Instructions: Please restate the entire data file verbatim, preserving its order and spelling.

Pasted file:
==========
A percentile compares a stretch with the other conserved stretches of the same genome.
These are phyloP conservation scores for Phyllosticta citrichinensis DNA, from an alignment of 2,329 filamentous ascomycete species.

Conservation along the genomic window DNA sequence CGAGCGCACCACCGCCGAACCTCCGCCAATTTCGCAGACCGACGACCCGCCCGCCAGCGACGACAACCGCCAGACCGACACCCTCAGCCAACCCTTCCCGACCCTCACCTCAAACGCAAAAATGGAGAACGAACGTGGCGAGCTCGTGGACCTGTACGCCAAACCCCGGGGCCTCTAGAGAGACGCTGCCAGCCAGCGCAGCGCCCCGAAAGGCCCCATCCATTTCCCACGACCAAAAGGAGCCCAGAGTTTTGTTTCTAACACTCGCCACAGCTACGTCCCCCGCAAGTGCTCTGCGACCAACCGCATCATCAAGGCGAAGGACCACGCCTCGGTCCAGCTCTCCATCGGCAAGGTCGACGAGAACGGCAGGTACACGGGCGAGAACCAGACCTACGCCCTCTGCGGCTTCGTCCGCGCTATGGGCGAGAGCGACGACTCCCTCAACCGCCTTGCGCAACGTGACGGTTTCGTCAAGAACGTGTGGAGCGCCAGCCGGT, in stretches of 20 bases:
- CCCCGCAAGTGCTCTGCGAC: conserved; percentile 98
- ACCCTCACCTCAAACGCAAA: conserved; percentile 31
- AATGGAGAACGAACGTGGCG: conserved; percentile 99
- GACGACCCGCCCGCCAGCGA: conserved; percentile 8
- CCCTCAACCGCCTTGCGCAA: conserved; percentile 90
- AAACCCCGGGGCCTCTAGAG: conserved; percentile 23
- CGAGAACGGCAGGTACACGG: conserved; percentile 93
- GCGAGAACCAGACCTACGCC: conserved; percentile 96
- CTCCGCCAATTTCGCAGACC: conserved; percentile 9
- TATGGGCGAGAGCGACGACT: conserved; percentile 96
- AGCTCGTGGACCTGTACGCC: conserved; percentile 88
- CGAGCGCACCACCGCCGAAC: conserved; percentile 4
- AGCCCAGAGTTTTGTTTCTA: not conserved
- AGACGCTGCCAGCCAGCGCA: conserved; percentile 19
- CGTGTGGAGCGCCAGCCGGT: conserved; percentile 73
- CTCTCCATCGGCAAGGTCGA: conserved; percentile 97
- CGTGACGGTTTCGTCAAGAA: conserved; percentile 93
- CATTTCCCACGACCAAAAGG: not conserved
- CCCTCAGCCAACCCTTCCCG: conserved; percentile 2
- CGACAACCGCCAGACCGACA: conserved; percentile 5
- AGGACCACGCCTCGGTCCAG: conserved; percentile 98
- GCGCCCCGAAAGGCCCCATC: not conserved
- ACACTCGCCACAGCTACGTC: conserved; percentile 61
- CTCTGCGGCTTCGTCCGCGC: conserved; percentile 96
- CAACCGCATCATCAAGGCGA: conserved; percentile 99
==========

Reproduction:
A percentile compares a stretch with the other conserved stretches of the same genome.
These are phyloP conservation scores for Phyllosticta citrichinensis DNA, from an alignment of 2,329 filamentous ascomycete species.

Conservation along the genomic window DNA sequence CGAGCGCACCACCGCCGAACCTCCGCCAATTTCGCAGACCGACGACCCGCCCGCCAGCGACGACAACCGCCAGACCGACACCCTCAGCCAACCCTTCCCGACCCTCACCTCAAACGCAAAAATGGAGAACGAACGTGGCGAGCTCGTGGACCTGTACGCCAAACCCCGGGGCCTCTAGAGAGACGCTGCCAGCCAGCGCAGCGCCCCGAAAGGCCCCATCCATTTCCCACGACCAAAAGGAGCCCAGAGTTTTGTTTCTAACACTCGCCACAGCTACGTCCCCCGCAAGTGCTCTGCGACCAACCGCATCATCAAGGCGAAGGACCACGCCTCGGTCCAGCTCTCCATCGGCAAGGTCGACGAGAACGGCAGGTACACGGGCGAGAACCAGACCTACGCCCTCTGCGGCTTCGTCCGCGCTATGGGCGAGAGCGACGACTCCCTCAACCGCCTTGCGCAACGTGACGGTTTCGTCAAGAACGTGTGGAGCGCCAGCCGGT, in stretches of 20 bases:
- CCCCGCAAGTGCTCTGCGAC: conserved; percentile 98
- ACCCTCACCTCAAACGCAAA: conserved; percentile 31
- AATGGAGAACGAACGTGGCG: conserved; percentile 99
- GACGACCCGCCCGCCAGCGA: conserved; percentile 8
- CCCTCAACCGCCTTGCGCAA: conserved; percentile 90
- AAACCCCGGGGCCTCTAGAG: conserved; percentile 23
- CGAGAACGGCAGGTACACGG: conserved; percentile 93
- GCGAGAACCAGACCTACGCC: conserved; percentile 96
- CTCCGCCAATTTCGCAGACC: conserved; percentile 9
- TATGGGCGAGAGCGACGACT: conserved; percentile 96
- AGCTCGTGGACCTGTACGCC: conserved; percentile 88
- CGAGCGCACCACCGCCGAAC: conserved; percentile 4
- AGCCCAGAGTTTTGTTTCTA: not conserved
- AGACGCTGCCAGCCAGCGCA: conserved; percentile 19
- CGTGTGGAGCGCCAGCCGGT: conserved; percentile 73
- CTCTCCATCGGCAAGGTCGA: conserved; percentile 97
- CGTGACGGTTTCGTCAAGAA: conserved; percentile 93
- CATTTCCCACGACCAAAAGG: not conserved
- CCCTCAGCCAACCCTTCCCG: conserved; percentile 2
- CGACAACCGCCAGACCGACA: conserved; percentile 5
- AGGACCACGCCTCGGTCCAG: conserved; percentile 98
- GCGCCCCGAAAGGCCCCATC: not conserved
- ACACTCGCCACAGCTACGTC: conserved; percentile 61
- CTCTGCGGCTTCGTCCGCGC: conserved; percentile 96
- CAACCGCATCATCAAGGCGA: conserved; percentile 99